If we don’t do this prioritization based on our needs, the words we learn will not easily materialize in the active vocabulary that we use. While it is normal that the vocabulary we understand is bigger than the one we use, the consequence of not optimizing your next vocabulary is a tremendous feeling of being stuck. It is just very demoralizing to spend lots of time studying and not see the result manifest, to understand things but freeze completely when it’s our turn to say something simple. This is part of what many learners call the intermediate plateau, which can be visualized as the inverse of the curve above. We can game this curve by artificially boosting some words beyond their natural appearance in the wild.
Learning a usage-based range of words will also be the easiest way for us to memorize them, since there is an added context of a personal connection. That’s an incredibly useful aspect of our cognition, like a built-in prioritization that helps us remember what’s more important to us. And this is where most apps will struggle: an average catch-all solution will inefficiently follow the curve, and a heavily personalized content can be very hard to design and engineer.
2. Moving goalposts to authenticity
When we are beginners, the expectations we have for our language competence might be very simple. Learn some words, understand some “tourist-level” information and communicate simple transactions politely: “Excuse me, where is the toilet?”. We don’t need a very big range of vocabulary and patterns to execute this successfully. But after this stage is done well enough, we want to do more. Our next goal tends to become participating in social activities happening in the foreign language. We want to go to a night out or barbecue and not feel completely isolated. We want to connect with the tavern owner, learn about his life and the town. We get curious about things and want to ask about it. We want to share things about ourselves. We want to join conversations, follow the arguments, interject with our own views. We want to exist in that language.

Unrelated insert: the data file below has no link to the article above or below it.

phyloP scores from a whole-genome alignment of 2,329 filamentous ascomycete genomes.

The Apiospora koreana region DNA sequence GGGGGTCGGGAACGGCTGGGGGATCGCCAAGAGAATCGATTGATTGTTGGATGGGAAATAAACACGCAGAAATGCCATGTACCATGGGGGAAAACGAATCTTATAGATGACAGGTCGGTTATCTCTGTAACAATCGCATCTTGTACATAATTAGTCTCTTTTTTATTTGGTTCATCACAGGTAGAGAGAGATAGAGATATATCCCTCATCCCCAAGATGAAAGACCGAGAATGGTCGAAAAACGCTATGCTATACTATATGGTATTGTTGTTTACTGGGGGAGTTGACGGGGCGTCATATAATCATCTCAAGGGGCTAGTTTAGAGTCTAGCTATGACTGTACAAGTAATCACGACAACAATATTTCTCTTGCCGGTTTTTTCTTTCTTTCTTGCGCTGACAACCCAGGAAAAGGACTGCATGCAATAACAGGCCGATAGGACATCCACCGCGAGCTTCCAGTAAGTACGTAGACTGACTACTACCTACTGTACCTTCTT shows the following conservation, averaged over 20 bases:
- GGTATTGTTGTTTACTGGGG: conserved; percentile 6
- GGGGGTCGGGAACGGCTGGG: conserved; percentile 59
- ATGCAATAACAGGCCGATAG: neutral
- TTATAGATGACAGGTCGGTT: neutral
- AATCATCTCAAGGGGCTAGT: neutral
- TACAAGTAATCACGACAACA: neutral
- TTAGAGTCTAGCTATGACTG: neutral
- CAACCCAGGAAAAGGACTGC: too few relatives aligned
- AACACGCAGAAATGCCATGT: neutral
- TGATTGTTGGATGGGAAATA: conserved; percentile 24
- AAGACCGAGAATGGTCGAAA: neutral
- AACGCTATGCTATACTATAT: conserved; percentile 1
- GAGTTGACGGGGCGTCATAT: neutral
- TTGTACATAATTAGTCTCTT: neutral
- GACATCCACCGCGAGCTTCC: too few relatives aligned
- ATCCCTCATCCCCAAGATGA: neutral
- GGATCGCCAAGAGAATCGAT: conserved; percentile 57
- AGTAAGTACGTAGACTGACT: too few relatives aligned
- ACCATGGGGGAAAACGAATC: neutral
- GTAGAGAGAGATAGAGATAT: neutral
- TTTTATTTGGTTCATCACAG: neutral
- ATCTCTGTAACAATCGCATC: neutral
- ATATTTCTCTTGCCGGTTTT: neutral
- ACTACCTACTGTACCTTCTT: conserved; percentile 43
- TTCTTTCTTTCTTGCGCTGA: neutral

Unsurprisingly, this is super hard stuff. When none of that is possible yet, it can feel incredibly frustrating. And it can get more and more frustrating as we progress through the intermediate level. When our capacity to follow conversations increases, we have even more opportunities for wanting to say something. But if we can’t express ourselves and communicate our inner itch, it can feel as if we are mere receptacles, passive observers of life, with no agency to truly interact with it.
Fostering our authentic voice is complicated. The immense majority of apps have grammar and vocabulary exercises that expect a fixed correct response, or worse, contain no exercise that requires our interaction at all. There is no opportunity to go rogue and be personal or creative.
Everything that is already awkward about socializing in our native language can be multiplied by 10 when we try to interact in a different language. As we try to communicate while still being bad at it, we miss the timings, don’t get the joke, wonder if we didn’t get something because we didn’t understand a word or just because we’re dumb, get lost in the topic and zone out because paying attention is harder, make a faux pas and feel embarrassed, feel boring because we aren’t contributing a lot to the conversation, fear sounding stupid, etc. Many of these things are not true, people will likely be aware that we are speaking a different language and will judge us positively and not negatively. But as humans the way we feel is not necessarily attached to reality. As we keep trying to improve our communication skills, and we stumble into minor embarrassments and difficulties, our anxiety can go through the roof and our willingness to try again can disappear. This is a very natural behavior that can happen to anyone. As someone with ADHD and social anxiety, I think a lot about how do I tweak this because it is all honestly terrifying to me, and the negative feelings are 100% certain. Getting better in communicating will make it less stressful, yes, but to get better at communicating we need to communicate more… see where I’m getting at?